As you begin this journey, your first step might be to explore the different formats offered by business schools today – full-time, part-time, and executive. While I attended a part-time program myself, the Evening Program of the Goizueta Business School at Emory, I am now the director of admissions for the full-time program at the Darden Business School at the University of Virginia. For me, the decision was easy – my employer, Procter & Gamble, was willing to pay my tuition if I attended a part-time program. A much higher percentage of part-time and executive students are sponsored by their companies than full-time students. So, what is the difference? First, you need to decide if you are looking for an MBA degree or not. In general, most executive programs are targeted at senior executives and offer a shortened timeline and a different curriculum. As a result, they are not usually able to grant the same degree as a full or part-time program. And, not all part-time programs offer the same degree as the full-time program, although the ones at Goizueta and Darden do. You will need to investigate the programs you are actually considering to know for sure.
Once you have decided which sort of degree will be best for your career and life goals, you will need to consider the format. Most full-time programs in the United States are 21-month programs that start in the fall of one year, provide a summer break for an internship experience the next year, and graduate in May of the second year. Part-time and Executive programs vary widely, both in length and in format, as some might meet two nights a week, one weekend a month, or primarily online. Again, you will need to fully research your choices to know for sure and think seriously about how you work best.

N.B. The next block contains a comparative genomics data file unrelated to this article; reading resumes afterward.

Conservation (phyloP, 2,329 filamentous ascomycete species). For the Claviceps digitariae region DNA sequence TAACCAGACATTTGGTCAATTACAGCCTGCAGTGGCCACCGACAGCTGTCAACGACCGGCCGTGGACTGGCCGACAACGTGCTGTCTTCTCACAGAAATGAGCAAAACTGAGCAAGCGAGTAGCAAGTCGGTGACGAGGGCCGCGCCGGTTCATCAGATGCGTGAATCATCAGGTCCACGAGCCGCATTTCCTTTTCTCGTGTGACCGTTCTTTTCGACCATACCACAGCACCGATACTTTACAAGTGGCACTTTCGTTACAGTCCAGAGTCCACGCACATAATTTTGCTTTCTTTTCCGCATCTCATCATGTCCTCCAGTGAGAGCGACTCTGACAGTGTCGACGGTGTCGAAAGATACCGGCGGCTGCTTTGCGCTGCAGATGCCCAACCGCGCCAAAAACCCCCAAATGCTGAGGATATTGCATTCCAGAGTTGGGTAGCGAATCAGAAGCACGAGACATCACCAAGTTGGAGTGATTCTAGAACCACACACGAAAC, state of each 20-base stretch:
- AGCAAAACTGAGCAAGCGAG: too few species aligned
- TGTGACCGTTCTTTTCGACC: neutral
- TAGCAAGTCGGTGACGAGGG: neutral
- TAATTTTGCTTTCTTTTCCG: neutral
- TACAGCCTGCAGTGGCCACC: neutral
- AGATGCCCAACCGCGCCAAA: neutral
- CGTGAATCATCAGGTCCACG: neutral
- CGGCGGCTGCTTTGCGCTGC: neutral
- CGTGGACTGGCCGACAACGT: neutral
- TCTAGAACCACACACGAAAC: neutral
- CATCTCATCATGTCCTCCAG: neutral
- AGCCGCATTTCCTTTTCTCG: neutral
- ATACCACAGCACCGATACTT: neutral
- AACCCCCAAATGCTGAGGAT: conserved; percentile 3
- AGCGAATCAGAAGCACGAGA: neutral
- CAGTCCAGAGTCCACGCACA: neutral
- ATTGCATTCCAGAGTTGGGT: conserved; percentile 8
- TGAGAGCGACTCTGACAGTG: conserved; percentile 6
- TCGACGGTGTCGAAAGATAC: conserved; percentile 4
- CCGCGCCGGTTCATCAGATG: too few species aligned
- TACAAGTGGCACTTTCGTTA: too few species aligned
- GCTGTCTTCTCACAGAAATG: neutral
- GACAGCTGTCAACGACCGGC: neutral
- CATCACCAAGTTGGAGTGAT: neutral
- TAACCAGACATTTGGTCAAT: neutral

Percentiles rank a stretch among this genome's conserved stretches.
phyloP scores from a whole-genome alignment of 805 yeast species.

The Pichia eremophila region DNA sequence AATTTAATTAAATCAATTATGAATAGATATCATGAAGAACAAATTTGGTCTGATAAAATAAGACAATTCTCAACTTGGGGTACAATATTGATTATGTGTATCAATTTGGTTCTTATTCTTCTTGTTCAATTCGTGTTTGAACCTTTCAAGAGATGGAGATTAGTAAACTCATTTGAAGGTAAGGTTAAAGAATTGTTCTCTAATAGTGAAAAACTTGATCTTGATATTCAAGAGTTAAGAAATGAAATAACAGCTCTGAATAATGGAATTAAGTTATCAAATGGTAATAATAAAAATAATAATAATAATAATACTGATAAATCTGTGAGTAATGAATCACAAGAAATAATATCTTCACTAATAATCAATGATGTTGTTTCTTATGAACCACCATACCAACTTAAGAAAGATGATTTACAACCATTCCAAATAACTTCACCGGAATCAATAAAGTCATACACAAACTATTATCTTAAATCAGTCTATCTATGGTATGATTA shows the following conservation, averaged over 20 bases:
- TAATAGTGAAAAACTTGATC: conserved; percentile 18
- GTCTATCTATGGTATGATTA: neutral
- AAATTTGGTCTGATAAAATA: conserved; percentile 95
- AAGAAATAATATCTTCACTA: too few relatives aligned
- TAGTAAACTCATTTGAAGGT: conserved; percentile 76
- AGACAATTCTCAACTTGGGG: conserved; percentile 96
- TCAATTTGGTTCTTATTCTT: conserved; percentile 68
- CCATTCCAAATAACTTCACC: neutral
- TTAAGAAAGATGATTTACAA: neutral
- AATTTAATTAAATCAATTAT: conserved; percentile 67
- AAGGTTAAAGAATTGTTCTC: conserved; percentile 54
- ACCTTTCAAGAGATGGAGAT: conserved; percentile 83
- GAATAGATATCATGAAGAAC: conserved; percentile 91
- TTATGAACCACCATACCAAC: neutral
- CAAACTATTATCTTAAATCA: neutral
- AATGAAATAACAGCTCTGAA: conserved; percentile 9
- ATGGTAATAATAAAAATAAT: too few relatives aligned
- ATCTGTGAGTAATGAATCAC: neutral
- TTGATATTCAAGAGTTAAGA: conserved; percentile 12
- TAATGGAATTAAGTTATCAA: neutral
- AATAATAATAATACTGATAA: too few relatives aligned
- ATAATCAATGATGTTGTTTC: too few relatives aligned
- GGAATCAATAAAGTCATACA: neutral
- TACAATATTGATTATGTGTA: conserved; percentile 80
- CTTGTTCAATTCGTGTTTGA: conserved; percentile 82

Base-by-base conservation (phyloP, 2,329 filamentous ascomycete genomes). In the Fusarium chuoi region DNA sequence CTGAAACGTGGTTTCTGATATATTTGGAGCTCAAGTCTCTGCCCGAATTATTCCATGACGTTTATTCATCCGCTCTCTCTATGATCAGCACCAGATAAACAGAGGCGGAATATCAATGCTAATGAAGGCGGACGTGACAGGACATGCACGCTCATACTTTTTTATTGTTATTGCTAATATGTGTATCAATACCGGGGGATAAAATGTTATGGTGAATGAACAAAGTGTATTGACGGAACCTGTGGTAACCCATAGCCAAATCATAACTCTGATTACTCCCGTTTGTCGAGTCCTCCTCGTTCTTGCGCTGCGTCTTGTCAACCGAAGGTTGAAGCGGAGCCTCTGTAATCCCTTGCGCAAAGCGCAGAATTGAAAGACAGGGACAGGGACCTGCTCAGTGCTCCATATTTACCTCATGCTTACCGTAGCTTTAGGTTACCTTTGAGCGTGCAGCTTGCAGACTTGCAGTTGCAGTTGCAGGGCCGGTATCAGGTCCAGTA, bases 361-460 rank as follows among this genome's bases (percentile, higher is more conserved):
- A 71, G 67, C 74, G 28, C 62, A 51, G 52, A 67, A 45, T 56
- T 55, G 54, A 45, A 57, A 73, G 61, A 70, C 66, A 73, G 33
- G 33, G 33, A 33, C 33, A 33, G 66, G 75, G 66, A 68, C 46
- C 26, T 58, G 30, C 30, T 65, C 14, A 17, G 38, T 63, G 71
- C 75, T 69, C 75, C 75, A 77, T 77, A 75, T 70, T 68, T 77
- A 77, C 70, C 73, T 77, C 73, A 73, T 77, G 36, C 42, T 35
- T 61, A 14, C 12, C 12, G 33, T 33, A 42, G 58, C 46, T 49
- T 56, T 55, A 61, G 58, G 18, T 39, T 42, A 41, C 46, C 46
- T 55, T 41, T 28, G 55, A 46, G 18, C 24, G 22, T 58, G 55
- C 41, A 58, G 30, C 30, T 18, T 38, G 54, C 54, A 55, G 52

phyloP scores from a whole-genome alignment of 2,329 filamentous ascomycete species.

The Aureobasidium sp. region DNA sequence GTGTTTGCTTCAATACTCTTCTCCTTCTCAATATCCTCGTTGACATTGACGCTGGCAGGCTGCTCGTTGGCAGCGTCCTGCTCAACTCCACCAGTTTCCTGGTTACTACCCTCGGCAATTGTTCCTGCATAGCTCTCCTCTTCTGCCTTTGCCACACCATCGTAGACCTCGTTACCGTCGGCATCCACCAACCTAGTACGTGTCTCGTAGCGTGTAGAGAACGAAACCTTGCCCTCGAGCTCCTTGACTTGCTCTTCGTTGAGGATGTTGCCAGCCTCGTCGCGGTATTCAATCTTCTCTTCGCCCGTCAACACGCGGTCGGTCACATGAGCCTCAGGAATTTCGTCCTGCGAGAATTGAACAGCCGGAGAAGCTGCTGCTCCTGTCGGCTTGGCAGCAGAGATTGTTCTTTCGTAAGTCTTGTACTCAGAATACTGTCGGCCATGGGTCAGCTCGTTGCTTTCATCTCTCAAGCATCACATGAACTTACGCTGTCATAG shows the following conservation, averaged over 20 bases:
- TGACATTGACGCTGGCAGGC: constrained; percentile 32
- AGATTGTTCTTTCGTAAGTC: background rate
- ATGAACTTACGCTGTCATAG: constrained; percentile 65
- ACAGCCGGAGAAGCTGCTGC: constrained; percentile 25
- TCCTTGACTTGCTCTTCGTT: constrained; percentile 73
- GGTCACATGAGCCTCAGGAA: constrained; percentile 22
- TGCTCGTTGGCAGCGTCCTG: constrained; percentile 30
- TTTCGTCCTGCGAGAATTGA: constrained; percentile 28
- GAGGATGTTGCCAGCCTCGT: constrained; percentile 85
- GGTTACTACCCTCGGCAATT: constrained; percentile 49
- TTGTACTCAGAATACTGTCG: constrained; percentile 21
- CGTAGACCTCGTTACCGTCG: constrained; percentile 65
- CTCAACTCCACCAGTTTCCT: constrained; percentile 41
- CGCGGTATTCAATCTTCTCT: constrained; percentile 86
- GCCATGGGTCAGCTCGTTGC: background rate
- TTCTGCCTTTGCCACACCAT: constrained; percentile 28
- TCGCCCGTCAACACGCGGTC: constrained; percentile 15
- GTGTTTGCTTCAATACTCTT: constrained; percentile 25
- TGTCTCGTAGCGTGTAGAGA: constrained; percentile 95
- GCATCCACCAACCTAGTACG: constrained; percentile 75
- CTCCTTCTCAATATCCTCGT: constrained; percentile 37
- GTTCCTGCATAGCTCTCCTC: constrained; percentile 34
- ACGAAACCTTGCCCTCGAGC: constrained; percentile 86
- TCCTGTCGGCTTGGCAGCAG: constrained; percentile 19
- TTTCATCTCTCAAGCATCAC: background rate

The last big difference to me is in the type of support you will get in terms of career search and recruiting. Most part-time and executive programs expect you to stay in your current job or at least with your current company. As a result, the amount of career development programming is less than for full-time programs. If you are looking to make a change in industry, function, or both, I believe a full-time MBA program may be the better fit. In a full-time program, you have much more time for self-reflection, to determine which career is the best fit for your strengths, two recruiting cycles to meet companies, and the opportunity to explore a new career via the internship.
Whichever type of program you choose, an MBA should be transformational for you in your life and career – it has been for me.
Sara E. Neher, Director of MBA Admissions, Darden School of Business